It took a lot of persuading on the part of several friends, including the famous author Jack London, but retired former heavyweight champion Jim Jefferies was talked into returning to the ring to de-thrown heavyweight champion Jack Johnson.

Having been retired for six years, the undefeated former heavyweight champion had ballooned up in weight to 314 pounds. He clearly had his work cut out for him, but Jefferies stuck to a strict regiment of training and lost 110 pounds to get ready for the fight.

Jefferies even sparred with Joe Choynski in preparation for the fight. Choynski showed Jefferies some of the moves he used to knockout Johnson in three rounds and hold the undefeated Jefferies to a 20 round draw. Several people showed up right before the fight to help encourage Jefferies in his quest to de-thrown the heavyweight champ.

Well wishers included James J. Corbett and John L. Sullivan ending an eighteen year feud between Sullivan and Jefferies as they posed for pre-fight photos together.
Promoter Tex Rickard had an arena specially built for the occasion in Reno, Nevada. It was the first time in pugilistic history an arena was built specifically for a prize fight. The fight took place on July the 4th 1910 with more than an astounding 16,000 people in attendance. During the fight some 1500 die-hard fight fans crashed the gate to see the fight.

Unable to find a referee for the fight, Rickard even asked President William Taft to referee the fight. When Taft declined, Rickard took on the task of referee for the first time in his life.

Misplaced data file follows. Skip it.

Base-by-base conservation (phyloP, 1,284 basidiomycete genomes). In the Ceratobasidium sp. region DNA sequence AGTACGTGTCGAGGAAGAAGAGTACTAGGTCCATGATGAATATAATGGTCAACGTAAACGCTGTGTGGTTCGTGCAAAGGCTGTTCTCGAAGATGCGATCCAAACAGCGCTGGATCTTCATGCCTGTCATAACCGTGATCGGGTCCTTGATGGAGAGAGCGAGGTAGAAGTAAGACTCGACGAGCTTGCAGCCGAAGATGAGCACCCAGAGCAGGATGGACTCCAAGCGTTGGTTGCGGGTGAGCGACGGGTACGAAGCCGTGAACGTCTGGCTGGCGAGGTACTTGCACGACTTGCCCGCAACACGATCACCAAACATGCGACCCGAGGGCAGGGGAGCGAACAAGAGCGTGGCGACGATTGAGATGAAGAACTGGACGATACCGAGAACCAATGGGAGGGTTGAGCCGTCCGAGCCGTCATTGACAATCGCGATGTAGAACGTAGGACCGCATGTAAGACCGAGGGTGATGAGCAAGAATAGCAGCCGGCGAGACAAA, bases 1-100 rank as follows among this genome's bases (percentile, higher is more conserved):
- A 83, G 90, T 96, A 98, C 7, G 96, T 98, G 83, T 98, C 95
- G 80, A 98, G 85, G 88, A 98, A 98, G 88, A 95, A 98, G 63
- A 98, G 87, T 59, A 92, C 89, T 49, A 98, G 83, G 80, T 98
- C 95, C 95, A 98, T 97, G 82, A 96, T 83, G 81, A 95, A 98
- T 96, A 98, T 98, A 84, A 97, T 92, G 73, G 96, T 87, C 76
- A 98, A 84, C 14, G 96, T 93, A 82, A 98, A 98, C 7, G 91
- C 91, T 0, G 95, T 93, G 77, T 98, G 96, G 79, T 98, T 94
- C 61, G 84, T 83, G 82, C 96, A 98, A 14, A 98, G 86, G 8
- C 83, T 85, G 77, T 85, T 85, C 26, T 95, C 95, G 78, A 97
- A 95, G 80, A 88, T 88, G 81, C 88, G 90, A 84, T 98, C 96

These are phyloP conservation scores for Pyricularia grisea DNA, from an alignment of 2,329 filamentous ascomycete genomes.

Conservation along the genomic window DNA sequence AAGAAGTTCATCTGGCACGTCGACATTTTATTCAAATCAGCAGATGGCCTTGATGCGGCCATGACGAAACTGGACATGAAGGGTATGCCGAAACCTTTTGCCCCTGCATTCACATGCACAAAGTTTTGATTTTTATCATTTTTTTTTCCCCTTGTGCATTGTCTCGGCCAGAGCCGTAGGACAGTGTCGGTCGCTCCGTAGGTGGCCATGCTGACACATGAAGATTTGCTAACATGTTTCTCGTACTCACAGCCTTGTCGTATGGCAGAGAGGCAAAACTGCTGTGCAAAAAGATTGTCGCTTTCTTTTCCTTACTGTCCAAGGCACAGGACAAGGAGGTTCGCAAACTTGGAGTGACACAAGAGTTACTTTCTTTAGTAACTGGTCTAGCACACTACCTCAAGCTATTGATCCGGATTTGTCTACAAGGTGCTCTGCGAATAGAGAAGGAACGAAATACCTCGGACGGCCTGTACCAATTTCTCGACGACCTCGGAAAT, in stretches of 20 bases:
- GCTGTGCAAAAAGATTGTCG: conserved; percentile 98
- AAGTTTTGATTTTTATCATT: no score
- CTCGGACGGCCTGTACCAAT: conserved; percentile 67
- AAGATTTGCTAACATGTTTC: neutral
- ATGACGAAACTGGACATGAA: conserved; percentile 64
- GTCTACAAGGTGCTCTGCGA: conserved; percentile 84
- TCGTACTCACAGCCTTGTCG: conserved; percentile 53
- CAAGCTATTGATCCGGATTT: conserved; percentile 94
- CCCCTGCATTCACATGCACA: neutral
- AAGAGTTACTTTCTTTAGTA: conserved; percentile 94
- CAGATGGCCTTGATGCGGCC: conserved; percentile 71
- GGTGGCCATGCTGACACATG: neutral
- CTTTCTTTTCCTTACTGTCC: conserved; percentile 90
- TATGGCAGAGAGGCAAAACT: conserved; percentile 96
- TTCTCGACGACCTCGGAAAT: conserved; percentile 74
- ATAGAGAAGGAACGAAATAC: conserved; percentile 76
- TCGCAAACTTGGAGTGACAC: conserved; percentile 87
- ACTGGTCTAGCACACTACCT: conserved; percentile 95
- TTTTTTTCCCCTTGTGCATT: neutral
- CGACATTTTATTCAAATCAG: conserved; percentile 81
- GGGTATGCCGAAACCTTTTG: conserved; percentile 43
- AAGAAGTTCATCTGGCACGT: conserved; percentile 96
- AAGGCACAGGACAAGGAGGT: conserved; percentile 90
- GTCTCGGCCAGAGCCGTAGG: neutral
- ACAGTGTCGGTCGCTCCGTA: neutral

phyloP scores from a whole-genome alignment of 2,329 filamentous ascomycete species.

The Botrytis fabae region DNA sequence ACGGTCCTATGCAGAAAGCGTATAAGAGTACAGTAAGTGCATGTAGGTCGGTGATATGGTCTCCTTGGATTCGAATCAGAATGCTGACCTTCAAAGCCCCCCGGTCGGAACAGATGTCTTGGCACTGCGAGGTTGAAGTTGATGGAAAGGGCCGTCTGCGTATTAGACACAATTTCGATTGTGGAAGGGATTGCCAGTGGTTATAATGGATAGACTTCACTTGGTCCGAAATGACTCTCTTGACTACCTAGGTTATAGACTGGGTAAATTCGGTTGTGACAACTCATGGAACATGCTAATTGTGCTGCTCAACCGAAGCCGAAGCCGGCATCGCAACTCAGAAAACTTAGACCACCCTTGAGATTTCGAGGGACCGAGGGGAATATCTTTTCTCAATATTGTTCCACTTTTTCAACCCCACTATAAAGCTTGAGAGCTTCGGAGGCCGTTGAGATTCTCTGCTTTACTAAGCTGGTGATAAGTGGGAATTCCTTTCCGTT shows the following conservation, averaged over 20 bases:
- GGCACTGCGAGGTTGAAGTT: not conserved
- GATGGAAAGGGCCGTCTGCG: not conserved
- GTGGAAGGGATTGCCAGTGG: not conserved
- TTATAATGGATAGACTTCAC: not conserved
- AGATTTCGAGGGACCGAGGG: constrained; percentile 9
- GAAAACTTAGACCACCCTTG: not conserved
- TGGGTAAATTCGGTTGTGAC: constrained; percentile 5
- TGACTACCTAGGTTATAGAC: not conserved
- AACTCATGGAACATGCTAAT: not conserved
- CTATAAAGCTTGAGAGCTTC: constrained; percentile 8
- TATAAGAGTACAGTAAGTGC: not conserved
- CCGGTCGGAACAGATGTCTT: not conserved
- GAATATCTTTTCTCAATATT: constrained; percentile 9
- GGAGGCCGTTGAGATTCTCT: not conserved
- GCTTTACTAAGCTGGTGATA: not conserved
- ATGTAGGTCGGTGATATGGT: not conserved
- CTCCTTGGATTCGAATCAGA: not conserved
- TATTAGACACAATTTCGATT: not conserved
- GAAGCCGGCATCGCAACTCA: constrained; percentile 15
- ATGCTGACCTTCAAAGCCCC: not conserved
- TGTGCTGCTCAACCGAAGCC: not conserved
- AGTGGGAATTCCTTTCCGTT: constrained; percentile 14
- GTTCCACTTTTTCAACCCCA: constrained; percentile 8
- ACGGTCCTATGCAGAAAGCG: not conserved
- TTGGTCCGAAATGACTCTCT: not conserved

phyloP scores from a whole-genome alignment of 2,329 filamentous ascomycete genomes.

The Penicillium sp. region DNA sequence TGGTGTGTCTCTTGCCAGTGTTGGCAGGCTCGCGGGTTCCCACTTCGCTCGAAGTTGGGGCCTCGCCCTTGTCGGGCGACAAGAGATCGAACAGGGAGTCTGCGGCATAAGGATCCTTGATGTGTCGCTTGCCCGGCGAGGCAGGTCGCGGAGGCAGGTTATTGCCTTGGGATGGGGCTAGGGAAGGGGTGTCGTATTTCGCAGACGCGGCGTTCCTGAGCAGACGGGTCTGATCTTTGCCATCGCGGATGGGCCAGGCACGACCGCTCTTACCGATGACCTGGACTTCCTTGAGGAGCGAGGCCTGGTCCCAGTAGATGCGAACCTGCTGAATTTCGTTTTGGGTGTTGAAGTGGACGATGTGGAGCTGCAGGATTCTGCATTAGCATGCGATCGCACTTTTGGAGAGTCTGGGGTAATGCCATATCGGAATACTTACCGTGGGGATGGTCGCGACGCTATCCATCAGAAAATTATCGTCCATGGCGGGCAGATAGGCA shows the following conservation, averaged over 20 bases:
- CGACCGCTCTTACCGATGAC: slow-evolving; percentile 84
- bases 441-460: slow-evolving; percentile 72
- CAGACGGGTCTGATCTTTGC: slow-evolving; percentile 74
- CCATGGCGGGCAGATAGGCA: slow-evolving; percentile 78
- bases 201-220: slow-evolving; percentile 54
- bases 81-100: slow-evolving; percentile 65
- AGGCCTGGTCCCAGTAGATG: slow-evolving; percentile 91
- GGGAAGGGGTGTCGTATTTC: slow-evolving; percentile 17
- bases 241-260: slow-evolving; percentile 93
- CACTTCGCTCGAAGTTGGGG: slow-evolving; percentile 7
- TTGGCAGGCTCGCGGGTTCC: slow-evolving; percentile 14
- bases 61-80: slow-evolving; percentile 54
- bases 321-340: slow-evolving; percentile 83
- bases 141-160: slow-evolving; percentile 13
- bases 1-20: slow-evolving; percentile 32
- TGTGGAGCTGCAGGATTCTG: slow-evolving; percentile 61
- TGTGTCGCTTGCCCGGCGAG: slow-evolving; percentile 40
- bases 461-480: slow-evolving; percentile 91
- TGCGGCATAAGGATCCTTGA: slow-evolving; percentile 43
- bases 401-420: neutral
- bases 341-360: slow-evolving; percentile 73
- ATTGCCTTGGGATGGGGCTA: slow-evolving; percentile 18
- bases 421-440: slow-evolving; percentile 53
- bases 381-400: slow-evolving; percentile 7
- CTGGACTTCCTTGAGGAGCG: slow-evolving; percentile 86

Many rumors circulated throughout the crowd, among them were reports that a sniper was in the crowd and if Jefferies didn’t take out the champ the sniper would.

As the 45 round fight began, the temperature in the ring was a suffocating 110 degrees.

Right before the fight Johnson was told Jefferies was too strong to hold or tie into a clinch. Johnson not only tied Jefferies up during the fight, he also pinned the former champion’s arms behind his back to wear him down. The heat took its toll on both men. Finally in the 15th round Jefferies was knocked down for the first time in his career. By the third knockdown in the round, Rickard stopped the fight, with Johnson winning his second title defense.

Johnson made an astonishing $60,000 for the fight and a total of $120,000 with money from the filming of the fight. Jim Jefferies made $40,000 for the fight and an amazing $70,000 for signing with Rickard. Later the film of the fight was banned in the U.S., having caused race riots. 37 deaths were attributed to those riots.

The fight would mark the end of Jefferies boxing career for good.

Johnson went on to defend his title for a third time against Jim Flynn exactly two years  later, on July 4th, 1912. Jack Johnson won the fight with a 9th round knockout of Flynn, but his legal battles were far from over. Johnson was once again arrested, this time for violating the “White Slave Traffic Act.” He was convicted and sentenced the following year to a term of one year and one day in prison and ordered to pay a fine of $1000.

While he was still out on an appeal, Johnson fled the U.S. to live in Europe, South America and Mexico. Johnson managed to hold on to his championship with a title defense in Paris. Finally losing his title to Jess Willard in Havana, Johnson returned to the U.S. in 1920. Turning himself in to authorities, Johnson served out his time in prison and went on fighting exhibitions until retiring from boxing in 1945.